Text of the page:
The piece of the health system that looks like it’s going to collapse the first is the long term care industry. By the latest numbers, 98% of nursing homes and long term care facilities are understaffed and 73% are in the red as they have to spend additional dollars on agency staff to make up for additional employees coupled with inflation in food and energy costs. The pandemic also has made families rethink when to use group living for elders and a lot of the patients who would have been relatively easy care as their needs are fewer are being kept at home making the per capita acuity of those that remain higher, and therefore more expensive. In the middle of the last century, long term care was mainly a not for profit sector with the nursing home generally reserved only for those who could not be cared for at home by family and often subsidized by either a governmental or religious entity. As the industry was transformed with advances in medicine into more of a step down hospital role, and with more certainty of payments with the introduction of Medicaid for the indigent, for profit corporate entities began to buy up nursing homes as revenue generators and put processes in place to allow for economies of scale. For profit operators aren’t going to want to carry chronically money losing businesses on their books and I foresee a rash of closures coming over the next few years.
Closing nursing homes are going to run into smack dab into several other trends which are pushing the opposite direction. The first is the continued aging of the Baby Boom generation, that huge cohort of individuals that’s just starting to age into the chronologic band where long term care becomes necessary for a portion of the population. The lead edge is 76 this year. They’ll be 80 in four short years and with that, the number who will not be able to care for themselves due to physical and or cognitive decline will start to increase exponentially. The second is the financial strain that Medicaid places on state budgets. Medicare, which is a federal program and solely consists of federal dollars, does not pay for long term care. It will pay for brief stints in a nursing home for rehabilitative purposes to recover from illness or injury if certain conditions are met. If you require a permanent stay, you are on your own (unless you have private long term care insurance – a product that as now near impossible to obtain as it’s actuarially unsound). If you have either exhausted or cleverly hidden your assets from the state, than Medicaid, a joint federal/state program steps in to pay the bill to maintain you.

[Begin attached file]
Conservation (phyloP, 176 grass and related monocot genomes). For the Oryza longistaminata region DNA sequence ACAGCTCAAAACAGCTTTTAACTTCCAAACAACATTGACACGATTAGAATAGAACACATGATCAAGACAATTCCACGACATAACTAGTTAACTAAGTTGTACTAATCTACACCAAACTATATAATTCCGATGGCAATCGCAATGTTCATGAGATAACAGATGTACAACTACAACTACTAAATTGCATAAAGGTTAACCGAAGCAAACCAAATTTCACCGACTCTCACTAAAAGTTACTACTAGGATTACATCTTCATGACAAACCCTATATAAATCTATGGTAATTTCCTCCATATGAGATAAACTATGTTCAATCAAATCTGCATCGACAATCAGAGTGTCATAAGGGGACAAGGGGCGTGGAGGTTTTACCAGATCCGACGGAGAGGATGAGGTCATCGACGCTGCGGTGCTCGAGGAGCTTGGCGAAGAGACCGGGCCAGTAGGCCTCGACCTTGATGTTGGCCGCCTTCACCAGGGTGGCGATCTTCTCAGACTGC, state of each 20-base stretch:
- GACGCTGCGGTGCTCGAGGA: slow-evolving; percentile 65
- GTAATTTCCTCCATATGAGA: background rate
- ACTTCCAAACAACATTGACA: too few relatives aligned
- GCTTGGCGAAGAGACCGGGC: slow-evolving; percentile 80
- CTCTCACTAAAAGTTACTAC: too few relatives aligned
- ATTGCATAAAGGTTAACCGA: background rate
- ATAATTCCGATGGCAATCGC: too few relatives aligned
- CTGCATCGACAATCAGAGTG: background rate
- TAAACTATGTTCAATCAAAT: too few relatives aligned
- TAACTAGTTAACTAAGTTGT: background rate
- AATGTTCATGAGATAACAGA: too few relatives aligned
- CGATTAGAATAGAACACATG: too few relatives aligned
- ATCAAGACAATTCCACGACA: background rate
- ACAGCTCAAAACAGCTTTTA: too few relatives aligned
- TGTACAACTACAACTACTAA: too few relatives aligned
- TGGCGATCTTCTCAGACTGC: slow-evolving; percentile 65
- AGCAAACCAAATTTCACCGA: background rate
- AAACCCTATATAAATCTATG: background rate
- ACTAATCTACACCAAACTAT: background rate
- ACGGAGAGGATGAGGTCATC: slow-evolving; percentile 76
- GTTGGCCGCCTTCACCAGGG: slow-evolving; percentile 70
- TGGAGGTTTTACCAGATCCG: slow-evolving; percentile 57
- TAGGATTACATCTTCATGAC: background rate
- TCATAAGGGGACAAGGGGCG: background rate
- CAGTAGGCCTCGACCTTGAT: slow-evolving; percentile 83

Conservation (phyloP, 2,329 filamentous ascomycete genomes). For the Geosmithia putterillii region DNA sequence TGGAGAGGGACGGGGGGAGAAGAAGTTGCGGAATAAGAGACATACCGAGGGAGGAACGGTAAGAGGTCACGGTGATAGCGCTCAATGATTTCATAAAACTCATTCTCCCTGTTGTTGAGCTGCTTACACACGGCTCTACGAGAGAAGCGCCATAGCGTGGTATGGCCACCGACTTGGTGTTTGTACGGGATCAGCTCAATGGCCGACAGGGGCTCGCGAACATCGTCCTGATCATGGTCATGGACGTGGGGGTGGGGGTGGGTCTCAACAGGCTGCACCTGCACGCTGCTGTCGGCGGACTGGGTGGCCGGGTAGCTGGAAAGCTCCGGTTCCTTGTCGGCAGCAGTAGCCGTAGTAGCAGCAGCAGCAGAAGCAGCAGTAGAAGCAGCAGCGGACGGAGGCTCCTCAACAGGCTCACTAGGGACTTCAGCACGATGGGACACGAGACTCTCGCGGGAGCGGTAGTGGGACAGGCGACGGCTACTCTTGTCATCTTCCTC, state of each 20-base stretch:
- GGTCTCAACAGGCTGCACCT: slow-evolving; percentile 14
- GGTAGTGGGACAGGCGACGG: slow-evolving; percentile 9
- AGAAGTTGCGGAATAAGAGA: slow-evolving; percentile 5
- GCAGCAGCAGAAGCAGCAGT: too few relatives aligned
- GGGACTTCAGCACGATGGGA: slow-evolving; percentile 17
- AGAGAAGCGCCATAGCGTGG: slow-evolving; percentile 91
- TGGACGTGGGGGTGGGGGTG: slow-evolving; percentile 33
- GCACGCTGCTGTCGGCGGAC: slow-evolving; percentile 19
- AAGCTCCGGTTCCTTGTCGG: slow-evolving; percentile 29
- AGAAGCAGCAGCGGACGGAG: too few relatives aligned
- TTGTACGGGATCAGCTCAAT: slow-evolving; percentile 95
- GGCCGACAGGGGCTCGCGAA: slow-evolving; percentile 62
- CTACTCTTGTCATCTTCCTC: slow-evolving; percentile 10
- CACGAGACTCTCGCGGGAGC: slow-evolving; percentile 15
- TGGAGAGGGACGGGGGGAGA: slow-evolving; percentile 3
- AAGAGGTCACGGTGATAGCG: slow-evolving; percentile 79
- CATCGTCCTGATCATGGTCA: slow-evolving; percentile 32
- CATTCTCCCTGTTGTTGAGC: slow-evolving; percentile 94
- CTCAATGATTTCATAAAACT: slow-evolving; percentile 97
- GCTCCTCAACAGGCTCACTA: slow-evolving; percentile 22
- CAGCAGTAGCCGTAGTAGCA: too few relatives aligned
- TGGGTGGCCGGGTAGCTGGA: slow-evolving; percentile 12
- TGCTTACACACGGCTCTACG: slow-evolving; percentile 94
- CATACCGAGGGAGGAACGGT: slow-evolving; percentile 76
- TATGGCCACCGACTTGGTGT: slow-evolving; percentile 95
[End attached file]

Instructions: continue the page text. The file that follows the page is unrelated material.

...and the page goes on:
We don’t tend to think much of nursing home residents as they are a hidden population from society. You don’t see them walking down the street or out to dinner or at the football game but there are about one and a half million nationwide. Roughly 40-50% of a state’s total Medicaid budget flows to nursing homes annually. Medicaid is about 20% of the average state’s general fund spending so nursing homes take about one dollar in ten of a state’s discretionary spending. If nursing homes start to close, there’s going to be an enormous financial pressure on states to try and get out of future nursing home payments as most state budgets are pretty cash strapped. There’s not going to be a lot of push for the public sector to step in with new beds. I think there’s going to be pressure instead to get families to step up and house and nurse their own elders as in times past. There will likely be promise for new pots of public money to provide assistive services to make that more successful but the reality is likely to mirror the deinstitutionalization of the mentally ill some years ago. The mental hospitals were closed but the promised community based programs and funds that were to replace them somehow never materialized.
If you’re in my peer group and contemplating retirement and the unknown country of age and infirmity, it’s a good idea to sit down and make some plans and talk to the kids now. The old models aren’t likely to last. It’s one of the reasons I made my decision a couple of years ago to downsize to this condo. It’s a space I can age in with minimal supports. Take it from the geriatrician. Your golden years are coming, like it or not. Unless, of course, you skip your vaccines, expose yourself to sick people and don’t wash your hands.